Tuesday, 6 January 2015

A third passage on natural selection in the Appendix to (Matthew 1831)

On 13 April 1860, Darwin wrote to Hooker about Matthew:
"The case in G. Chronicle seems a little stronger than in Mr. Matthews book, for the passages are therein scattered in 3 places." (Darwin Correspondence Project, entry 2758)
Only two of the three passages that Matthew gave in the Gardener's Chronicle were from the appendix of On Naval Timber and Arboriculture (Matthew 1831): one from Note B (pp. 364-5) and the other from the afterthought following on Note F (pp. 381-8). The other passage given by Matthew was from the main text of his book (pp. 106-8). Nevertheless, Darwin later wrote in his Historical Sketch of 1861:
"Unfortunately the view was given by Mr. Matthew very briefly in scattered passages in an Appendix to a work on a different subject, so that it remained unnoticed until Mr. Matthew himself drew attention to it in the 'Gardener's Chronicle,' on April 7th, 1860." (see Darwin Online)
One may, therefore, conclude that Darwin mixed up things and later that all the three passages given by Matthew in the Gardener's Chronicle were from the appendix. Arguably, however, Matthew's appendix does contain a third passage that is about natural selection. It's from Note C, a piece that includes an idea about how migration could affect natural selection:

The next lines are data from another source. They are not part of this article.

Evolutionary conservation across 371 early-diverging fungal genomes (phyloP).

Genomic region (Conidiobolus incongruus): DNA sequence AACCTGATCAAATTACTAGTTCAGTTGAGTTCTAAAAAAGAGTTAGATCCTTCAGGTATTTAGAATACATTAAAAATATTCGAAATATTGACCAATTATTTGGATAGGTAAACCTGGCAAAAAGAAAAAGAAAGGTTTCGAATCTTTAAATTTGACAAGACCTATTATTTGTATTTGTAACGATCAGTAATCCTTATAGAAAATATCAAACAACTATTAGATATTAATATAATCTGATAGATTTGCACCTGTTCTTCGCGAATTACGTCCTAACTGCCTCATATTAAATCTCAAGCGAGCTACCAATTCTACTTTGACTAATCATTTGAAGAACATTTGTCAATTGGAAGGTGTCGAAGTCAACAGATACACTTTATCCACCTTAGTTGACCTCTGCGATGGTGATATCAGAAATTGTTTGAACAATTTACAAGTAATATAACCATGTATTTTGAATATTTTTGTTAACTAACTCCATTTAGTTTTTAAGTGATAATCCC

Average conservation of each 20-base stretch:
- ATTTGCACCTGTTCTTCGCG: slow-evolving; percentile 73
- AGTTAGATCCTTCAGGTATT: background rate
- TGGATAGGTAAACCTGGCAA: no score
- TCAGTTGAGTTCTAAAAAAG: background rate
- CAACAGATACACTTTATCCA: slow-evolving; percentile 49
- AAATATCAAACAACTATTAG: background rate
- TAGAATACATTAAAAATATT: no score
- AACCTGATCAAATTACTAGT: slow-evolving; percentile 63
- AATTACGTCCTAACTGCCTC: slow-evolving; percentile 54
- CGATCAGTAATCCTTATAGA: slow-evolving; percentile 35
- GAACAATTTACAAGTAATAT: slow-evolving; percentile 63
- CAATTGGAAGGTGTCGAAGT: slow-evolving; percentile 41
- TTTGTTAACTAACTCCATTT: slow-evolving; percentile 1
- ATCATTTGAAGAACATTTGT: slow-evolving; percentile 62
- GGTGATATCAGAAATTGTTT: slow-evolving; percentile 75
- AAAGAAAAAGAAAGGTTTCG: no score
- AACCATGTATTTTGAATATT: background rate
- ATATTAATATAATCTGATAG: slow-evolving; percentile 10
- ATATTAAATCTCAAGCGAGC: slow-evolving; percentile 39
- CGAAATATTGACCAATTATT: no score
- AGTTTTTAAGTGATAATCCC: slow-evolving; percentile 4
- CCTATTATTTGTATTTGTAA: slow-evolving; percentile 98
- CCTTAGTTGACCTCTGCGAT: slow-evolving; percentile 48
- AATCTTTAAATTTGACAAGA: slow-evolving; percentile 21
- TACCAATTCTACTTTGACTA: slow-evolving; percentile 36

"Notwithstanding that change of place, simply, may have impression to improve the species, yet it is more to circumstances connected with this change, to which the chief part of the improvement must be referred. In the agitation which accompanies emigration, the ablest in mind and body—the most powerful varieties of the race will be thrown into their natural position as leaders, impressing the stamp of their character on the people at large, and constituting the more reproductive part; while the feebler or more improvident varieties will generally sink under the incidental hardships." (Matthew 1831, p. 373)

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